Some while ago, a woman was standing in the middle of the Springwater Trail ahead of me as I biked into work, motioning for me to go around. As I slowed down and passed, I saw the reason: a “wooly bear” caterpillar (larval phase of the Isabella tiger moth, Pyrrharctia isabella, in case you’d always wondered and hadn’t looked it up yet, like me until I wrote this) was crossing the trail under her guardianship. It made me smile.
A couple of days later, the same trail was littered with squished slugs and caterpillars. It looked quite clearly intentional.
In my 13 years working at JCWC, I’ve seen more squishing than I’d like–manure piles in stream channels, clear-cuts, pesticide spills, and huge sediment releases, to name just a few. But, I get to *be* the woman in the trail. And I get to work with an organization, and a community of partner groups and volunteers, who are all women in the trail. It feels right to be doing this.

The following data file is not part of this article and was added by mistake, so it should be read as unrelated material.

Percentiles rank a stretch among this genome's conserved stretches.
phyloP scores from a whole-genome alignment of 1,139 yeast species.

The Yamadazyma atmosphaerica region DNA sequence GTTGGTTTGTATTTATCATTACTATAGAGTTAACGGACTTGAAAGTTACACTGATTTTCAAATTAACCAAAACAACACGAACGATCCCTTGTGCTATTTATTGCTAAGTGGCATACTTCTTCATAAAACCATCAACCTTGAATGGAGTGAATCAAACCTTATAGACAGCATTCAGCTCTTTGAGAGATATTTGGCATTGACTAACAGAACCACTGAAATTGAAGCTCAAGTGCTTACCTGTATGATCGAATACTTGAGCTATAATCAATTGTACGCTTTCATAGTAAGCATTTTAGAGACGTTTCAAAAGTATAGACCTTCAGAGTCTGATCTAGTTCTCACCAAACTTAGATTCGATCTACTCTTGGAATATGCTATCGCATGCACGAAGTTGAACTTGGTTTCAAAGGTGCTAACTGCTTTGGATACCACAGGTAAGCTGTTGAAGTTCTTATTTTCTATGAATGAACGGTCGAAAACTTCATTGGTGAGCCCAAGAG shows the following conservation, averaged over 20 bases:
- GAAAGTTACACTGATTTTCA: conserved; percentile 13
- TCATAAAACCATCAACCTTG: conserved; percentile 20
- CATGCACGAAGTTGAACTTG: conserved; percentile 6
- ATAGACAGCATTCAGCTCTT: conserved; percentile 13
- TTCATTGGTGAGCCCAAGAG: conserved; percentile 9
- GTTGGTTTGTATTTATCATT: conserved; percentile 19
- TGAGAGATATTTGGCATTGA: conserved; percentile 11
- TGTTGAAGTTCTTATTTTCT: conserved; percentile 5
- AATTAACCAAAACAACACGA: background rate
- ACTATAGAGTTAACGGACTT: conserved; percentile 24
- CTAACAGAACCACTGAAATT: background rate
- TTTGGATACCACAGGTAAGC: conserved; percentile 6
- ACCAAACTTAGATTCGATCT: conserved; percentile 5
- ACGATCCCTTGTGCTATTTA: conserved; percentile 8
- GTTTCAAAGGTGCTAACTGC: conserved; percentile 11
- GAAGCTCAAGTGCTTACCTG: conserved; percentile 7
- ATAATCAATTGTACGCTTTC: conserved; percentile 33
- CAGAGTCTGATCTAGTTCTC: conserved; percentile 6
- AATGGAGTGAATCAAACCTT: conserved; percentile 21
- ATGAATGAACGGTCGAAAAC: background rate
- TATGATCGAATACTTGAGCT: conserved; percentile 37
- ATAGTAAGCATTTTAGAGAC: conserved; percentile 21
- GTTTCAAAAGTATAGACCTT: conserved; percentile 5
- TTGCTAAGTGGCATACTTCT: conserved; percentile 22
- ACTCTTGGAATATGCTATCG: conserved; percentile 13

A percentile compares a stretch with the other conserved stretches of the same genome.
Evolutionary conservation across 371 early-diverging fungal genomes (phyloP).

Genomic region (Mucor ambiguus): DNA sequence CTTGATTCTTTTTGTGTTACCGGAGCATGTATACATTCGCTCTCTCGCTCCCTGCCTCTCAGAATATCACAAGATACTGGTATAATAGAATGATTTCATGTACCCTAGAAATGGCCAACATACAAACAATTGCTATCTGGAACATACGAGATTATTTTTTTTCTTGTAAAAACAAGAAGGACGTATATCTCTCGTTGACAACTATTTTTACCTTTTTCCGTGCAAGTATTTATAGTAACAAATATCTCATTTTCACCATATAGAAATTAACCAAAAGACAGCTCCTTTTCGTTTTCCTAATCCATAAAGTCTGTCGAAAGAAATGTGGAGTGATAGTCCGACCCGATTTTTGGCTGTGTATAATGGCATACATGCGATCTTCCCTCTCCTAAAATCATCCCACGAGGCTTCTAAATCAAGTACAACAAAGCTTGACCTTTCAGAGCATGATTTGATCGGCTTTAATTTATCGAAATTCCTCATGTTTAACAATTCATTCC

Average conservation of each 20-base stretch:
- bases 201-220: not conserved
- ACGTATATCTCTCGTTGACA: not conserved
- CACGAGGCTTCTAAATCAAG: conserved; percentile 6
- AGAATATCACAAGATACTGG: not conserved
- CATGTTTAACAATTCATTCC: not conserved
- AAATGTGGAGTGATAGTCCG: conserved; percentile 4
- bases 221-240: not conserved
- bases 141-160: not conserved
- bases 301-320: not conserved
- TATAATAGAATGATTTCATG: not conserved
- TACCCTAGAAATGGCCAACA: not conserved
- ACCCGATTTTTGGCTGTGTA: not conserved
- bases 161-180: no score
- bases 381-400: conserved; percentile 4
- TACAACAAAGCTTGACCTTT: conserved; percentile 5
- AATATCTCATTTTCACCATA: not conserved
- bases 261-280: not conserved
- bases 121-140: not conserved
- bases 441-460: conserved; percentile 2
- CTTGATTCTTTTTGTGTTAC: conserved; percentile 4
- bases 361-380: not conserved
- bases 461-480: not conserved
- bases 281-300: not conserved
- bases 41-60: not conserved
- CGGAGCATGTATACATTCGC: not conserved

It’s a fragile proposition: so many of us doing the long, hard work of shepherding that one caterpillar across the trail (or salmon up the stream), when a wanton few could (and do) come along and step on that one and more behind us, whether out of ignorance or malice. But there are more of us all the time, putting our Love into this stream, and when you’ve seen an osprey dive into a creek that some had written off for dead and come out with a fish in its talons…well, how do you*not* devote your life to making that happen more?
So, thanks for standing here with me. Here comes another one; let’s keep it safe.